Default judgment or summary judgment in the context of a breach of trust action under the Construction Act.

A motion decision released this week by the Superior Court of Justice discussed the jurisdiction of an associate judge with respect to granting default judgment vs. summary judgment in the context of a breach of trust action under the Construction Act.

At the hearing of the motion in February, the Court struck the defences of two defendants and ordered the registrar to note the defendants in default. At issue in this decision (among other things) was the plaintiff’s request for judgment against the two defendants.

Although the defendants had their defences struck and had been noted in default, the Court found that the extent of the breach of trust, which was not pleaded, was a matter requiring judicial determination. Consequently, the breach of trust claim was an unliquidated claim, and so the associate judge did not have the jurisdiction to grant default judgment.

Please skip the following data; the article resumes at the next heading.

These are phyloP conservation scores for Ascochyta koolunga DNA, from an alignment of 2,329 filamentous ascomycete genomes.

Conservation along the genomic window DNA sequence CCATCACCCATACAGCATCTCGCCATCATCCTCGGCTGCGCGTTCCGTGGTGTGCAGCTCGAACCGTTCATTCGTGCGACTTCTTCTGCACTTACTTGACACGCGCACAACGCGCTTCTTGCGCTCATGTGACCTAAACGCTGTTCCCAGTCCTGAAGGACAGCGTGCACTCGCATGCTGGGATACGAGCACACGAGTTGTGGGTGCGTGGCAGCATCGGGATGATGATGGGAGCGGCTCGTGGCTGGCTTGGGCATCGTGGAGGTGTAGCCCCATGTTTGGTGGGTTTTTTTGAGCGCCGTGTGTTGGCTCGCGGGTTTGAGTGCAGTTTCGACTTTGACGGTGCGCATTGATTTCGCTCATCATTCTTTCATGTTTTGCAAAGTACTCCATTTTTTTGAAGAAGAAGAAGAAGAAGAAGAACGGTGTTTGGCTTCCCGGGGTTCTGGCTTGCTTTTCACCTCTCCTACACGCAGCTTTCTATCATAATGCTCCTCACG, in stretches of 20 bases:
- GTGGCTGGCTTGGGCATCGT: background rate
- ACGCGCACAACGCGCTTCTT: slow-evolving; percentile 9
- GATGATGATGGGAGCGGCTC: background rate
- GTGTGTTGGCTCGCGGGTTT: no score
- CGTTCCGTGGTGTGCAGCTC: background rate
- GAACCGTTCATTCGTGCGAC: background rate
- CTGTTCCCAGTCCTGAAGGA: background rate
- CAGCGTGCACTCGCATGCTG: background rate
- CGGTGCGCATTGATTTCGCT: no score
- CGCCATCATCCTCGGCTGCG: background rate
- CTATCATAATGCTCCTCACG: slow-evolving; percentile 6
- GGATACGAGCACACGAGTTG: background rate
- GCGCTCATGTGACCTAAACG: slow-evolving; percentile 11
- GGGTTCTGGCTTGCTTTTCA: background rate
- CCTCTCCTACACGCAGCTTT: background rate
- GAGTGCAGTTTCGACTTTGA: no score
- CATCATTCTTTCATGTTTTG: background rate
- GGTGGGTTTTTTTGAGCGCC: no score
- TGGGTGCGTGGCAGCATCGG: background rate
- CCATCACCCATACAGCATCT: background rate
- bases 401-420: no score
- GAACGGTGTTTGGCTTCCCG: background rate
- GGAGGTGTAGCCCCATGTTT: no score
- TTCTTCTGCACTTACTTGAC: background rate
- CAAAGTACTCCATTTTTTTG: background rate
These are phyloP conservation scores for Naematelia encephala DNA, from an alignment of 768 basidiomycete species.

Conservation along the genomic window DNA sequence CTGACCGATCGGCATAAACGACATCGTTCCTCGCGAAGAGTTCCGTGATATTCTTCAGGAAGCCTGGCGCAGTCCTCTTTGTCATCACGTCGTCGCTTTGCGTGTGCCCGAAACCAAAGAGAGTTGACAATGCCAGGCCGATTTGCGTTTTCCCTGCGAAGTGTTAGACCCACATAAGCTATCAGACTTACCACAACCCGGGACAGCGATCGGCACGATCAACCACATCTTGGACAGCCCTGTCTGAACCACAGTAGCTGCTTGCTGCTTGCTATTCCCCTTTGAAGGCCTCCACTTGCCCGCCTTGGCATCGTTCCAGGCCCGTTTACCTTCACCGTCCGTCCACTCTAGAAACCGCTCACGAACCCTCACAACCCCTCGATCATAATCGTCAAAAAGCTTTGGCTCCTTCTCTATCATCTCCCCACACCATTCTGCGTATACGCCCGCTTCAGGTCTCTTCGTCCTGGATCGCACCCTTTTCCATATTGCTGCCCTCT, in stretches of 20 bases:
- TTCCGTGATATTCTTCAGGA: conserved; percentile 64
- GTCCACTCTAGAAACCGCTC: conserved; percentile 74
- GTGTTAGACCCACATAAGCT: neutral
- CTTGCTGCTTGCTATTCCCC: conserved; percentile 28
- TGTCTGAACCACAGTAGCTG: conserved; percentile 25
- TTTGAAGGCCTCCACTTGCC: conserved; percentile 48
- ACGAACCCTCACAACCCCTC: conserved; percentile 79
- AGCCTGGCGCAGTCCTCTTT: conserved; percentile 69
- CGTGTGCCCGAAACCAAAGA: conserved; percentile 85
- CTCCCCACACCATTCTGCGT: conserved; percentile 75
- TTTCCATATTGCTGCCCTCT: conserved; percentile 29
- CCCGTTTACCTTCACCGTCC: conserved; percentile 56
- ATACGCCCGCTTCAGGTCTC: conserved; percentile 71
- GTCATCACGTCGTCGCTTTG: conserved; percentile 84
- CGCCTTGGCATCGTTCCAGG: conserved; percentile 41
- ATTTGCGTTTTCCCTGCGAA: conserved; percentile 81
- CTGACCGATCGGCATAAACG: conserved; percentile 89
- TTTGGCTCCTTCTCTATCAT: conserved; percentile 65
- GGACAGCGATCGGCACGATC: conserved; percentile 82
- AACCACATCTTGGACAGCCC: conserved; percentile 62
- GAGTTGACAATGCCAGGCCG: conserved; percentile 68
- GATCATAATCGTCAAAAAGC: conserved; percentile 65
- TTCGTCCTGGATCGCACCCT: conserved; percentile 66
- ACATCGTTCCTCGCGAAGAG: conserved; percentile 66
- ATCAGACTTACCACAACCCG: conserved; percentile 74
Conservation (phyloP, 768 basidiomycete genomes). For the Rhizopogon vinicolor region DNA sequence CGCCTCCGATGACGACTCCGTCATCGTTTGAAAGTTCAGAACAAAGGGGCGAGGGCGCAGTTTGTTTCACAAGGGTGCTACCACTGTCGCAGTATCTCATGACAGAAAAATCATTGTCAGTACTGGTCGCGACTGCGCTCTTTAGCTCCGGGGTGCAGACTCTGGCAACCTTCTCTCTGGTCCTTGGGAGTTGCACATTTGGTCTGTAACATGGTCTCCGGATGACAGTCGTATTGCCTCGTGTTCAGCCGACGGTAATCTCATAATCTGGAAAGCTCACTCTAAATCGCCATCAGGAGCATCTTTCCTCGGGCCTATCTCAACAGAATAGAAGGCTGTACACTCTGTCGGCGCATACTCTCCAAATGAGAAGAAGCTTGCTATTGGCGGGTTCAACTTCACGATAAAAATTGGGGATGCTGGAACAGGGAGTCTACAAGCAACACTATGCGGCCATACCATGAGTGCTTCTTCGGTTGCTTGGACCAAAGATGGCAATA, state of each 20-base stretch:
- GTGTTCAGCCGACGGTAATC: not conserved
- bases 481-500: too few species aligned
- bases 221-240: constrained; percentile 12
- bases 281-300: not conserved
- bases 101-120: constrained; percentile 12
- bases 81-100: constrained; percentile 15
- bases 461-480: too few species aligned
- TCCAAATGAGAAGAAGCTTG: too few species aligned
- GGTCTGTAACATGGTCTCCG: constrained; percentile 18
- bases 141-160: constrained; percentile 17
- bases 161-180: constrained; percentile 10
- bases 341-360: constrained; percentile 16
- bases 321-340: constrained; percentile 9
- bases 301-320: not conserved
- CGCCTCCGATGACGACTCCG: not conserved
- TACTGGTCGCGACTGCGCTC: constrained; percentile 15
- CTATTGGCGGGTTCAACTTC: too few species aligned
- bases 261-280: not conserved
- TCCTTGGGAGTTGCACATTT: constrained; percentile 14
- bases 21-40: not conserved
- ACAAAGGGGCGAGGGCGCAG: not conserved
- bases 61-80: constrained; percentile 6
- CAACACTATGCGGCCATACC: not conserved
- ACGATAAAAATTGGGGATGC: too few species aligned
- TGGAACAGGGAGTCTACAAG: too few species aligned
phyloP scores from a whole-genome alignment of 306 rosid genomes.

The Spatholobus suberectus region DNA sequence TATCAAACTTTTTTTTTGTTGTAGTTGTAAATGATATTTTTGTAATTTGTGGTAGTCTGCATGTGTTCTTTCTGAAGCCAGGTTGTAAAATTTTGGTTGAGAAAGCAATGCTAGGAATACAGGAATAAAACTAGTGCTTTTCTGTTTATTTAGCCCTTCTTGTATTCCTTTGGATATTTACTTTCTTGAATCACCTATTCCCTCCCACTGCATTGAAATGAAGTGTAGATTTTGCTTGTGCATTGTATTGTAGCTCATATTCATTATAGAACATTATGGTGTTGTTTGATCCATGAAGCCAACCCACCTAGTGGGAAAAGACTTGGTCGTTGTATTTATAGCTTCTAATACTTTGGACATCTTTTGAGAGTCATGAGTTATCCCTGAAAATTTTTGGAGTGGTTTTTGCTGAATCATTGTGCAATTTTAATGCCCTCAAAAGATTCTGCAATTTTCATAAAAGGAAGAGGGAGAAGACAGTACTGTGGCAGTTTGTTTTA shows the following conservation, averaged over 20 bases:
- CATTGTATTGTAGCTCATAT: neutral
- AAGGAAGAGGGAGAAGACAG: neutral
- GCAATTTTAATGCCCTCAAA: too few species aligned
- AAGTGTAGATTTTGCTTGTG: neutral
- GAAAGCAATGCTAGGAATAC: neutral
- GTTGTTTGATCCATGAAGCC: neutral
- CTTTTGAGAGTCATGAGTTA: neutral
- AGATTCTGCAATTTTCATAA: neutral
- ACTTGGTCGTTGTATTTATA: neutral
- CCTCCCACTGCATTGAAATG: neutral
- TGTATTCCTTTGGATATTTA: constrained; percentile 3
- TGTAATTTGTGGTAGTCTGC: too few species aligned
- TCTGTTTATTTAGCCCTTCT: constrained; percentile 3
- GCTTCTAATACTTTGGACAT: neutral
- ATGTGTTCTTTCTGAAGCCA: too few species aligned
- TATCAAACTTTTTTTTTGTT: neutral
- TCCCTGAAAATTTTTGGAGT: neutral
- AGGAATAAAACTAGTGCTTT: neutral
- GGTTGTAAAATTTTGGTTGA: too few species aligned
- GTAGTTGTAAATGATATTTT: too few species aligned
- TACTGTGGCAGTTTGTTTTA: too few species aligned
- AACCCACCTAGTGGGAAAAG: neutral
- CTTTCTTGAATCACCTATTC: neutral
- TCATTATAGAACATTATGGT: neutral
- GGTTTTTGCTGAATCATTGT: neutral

However, plaintiff’s counsel also asked the Court to consider granting summary judgment if the Court determined that it lacked jurisdiction to grant default judgment. The Court found that a summary judgment motion brought under Rule 20 can be brought before an associate judge and that there was no restriction on the jurisdiction to grant summary judgment for an unliquidated sum.

As a result, Associate Judge Robinson found that the case was appropriate for summary judgment and did grant summary judgment after determining that there was no genuine issue for trial.

A link to the full decision (which also discusses a number of other issues) is in the comments!Click here for a link to the decision.

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